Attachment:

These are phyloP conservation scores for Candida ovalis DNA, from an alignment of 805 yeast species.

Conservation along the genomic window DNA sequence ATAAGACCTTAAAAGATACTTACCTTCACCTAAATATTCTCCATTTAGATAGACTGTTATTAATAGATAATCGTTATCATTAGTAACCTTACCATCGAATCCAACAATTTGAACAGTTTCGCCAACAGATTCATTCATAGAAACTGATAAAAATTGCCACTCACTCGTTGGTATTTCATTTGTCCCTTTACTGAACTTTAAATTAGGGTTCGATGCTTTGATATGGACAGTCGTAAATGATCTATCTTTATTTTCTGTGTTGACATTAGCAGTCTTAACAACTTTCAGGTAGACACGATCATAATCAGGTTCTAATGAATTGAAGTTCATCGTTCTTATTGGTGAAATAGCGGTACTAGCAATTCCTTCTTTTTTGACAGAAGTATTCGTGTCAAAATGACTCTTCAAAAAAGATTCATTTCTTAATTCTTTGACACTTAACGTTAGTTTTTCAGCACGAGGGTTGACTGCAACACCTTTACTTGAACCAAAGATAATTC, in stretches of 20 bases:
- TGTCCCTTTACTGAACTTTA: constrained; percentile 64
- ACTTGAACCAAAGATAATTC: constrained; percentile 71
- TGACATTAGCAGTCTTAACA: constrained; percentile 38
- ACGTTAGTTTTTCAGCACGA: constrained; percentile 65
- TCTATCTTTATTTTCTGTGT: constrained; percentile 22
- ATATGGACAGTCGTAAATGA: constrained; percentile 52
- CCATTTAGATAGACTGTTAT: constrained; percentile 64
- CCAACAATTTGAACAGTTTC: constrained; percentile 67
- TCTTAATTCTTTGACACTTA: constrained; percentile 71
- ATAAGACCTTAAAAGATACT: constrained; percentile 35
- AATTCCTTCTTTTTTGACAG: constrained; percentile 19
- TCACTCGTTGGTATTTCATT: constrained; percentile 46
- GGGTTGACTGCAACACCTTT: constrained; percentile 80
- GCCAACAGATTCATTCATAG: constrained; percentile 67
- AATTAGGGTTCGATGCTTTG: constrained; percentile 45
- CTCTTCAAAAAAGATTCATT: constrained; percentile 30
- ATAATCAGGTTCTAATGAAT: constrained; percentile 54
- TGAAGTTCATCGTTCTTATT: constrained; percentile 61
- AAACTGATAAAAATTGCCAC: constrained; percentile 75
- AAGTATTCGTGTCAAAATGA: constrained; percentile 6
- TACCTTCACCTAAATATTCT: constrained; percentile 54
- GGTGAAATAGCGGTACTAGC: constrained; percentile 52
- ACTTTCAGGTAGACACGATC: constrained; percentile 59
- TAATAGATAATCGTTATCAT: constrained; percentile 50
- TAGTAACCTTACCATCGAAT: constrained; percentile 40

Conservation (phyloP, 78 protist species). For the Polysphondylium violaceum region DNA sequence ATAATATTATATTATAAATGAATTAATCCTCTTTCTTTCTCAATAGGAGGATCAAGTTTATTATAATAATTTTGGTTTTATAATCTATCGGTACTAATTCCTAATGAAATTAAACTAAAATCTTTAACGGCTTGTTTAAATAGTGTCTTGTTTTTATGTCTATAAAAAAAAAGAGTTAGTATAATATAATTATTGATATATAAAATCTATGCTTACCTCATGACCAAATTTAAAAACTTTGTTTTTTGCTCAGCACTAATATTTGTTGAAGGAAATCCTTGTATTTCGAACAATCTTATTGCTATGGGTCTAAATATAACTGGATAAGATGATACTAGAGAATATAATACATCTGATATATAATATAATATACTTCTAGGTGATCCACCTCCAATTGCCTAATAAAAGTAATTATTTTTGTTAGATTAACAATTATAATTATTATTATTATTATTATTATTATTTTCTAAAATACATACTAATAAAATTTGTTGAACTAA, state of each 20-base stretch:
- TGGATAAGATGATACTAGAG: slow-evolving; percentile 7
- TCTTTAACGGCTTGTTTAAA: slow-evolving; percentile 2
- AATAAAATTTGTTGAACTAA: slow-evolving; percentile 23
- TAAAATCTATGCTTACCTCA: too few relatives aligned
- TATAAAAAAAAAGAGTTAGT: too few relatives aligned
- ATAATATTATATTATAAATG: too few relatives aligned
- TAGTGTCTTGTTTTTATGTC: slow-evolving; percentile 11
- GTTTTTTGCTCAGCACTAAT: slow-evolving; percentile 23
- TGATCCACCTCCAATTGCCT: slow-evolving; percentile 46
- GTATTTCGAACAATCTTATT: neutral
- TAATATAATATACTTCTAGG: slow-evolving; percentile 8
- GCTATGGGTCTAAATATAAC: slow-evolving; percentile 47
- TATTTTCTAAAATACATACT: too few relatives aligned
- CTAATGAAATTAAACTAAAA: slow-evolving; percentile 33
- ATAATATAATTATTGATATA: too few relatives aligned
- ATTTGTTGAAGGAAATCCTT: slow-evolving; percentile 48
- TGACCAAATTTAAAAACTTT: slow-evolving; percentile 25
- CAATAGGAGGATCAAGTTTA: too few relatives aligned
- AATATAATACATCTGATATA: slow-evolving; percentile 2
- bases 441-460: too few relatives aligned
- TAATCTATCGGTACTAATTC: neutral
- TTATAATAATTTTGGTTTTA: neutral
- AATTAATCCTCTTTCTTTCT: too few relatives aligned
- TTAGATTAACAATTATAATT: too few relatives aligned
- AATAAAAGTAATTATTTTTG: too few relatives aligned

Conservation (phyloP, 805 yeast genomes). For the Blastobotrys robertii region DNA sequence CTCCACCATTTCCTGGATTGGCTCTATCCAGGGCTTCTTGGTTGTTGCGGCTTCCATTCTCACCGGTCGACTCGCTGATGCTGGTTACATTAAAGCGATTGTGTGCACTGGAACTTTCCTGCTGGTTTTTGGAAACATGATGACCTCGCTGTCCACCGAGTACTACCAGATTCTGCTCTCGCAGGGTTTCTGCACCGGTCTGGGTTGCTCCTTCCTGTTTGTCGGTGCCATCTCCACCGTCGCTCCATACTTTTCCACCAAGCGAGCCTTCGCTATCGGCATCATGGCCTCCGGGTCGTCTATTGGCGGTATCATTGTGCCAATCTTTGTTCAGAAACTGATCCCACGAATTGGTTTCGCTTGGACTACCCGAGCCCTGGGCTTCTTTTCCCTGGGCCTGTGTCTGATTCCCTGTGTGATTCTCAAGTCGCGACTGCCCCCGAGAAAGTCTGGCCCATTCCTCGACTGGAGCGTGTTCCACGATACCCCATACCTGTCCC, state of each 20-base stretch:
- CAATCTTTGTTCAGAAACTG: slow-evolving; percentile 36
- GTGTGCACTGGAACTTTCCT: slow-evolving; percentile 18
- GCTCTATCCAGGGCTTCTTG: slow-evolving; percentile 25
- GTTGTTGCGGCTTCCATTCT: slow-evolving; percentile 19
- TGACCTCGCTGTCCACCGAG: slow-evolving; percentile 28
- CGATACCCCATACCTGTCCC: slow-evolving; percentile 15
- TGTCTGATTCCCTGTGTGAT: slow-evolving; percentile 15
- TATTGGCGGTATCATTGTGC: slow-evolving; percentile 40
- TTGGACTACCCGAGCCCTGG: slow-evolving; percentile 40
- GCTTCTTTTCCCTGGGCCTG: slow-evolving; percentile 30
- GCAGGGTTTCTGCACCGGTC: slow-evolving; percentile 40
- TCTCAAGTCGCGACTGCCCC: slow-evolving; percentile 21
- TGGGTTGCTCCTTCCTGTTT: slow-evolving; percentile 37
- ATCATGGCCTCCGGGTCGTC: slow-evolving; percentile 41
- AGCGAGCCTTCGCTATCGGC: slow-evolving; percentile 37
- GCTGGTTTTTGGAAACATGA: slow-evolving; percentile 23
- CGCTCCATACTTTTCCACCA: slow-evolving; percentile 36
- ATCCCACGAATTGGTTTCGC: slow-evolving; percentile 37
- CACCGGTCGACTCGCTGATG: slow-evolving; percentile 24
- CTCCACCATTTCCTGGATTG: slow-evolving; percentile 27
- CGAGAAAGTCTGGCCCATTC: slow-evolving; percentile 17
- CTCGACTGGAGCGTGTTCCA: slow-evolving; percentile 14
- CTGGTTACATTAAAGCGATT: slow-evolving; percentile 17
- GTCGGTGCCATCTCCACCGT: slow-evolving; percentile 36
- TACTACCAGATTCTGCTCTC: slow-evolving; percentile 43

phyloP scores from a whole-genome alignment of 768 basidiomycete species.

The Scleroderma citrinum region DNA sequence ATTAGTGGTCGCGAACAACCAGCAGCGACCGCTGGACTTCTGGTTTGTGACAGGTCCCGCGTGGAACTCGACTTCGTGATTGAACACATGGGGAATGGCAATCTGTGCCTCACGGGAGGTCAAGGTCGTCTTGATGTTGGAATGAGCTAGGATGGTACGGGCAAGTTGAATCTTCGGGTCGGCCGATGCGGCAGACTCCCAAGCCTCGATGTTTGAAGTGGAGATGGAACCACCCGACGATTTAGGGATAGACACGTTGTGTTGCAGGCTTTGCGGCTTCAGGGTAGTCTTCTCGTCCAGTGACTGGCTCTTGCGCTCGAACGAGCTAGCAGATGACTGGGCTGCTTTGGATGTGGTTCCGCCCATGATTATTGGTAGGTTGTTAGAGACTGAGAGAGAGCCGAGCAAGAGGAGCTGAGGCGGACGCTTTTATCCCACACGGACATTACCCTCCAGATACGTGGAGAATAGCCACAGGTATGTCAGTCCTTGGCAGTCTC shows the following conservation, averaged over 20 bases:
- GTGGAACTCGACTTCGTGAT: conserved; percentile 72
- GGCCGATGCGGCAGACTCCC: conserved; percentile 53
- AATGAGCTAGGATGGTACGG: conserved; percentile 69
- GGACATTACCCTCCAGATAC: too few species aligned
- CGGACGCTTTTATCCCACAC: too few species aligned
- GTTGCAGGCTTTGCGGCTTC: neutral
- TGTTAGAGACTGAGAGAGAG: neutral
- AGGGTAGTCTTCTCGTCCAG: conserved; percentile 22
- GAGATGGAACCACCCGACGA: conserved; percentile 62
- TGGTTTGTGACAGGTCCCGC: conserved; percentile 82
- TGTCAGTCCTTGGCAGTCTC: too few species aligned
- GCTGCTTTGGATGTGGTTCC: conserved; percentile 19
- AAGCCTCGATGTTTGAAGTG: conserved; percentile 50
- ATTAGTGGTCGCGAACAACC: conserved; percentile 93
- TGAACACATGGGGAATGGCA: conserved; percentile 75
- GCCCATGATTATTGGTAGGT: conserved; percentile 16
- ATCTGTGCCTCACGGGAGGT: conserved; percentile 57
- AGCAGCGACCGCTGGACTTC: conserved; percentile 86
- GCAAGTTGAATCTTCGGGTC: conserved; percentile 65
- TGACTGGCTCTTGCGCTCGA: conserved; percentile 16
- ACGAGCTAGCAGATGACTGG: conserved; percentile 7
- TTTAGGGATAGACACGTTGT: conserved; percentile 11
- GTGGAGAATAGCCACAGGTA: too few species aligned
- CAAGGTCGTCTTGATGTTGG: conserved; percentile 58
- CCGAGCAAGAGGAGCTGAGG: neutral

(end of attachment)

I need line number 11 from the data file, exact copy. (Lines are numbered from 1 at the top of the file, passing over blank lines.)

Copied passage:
- TCTTAATTCTTTGACACTTA: constrained; percentile 71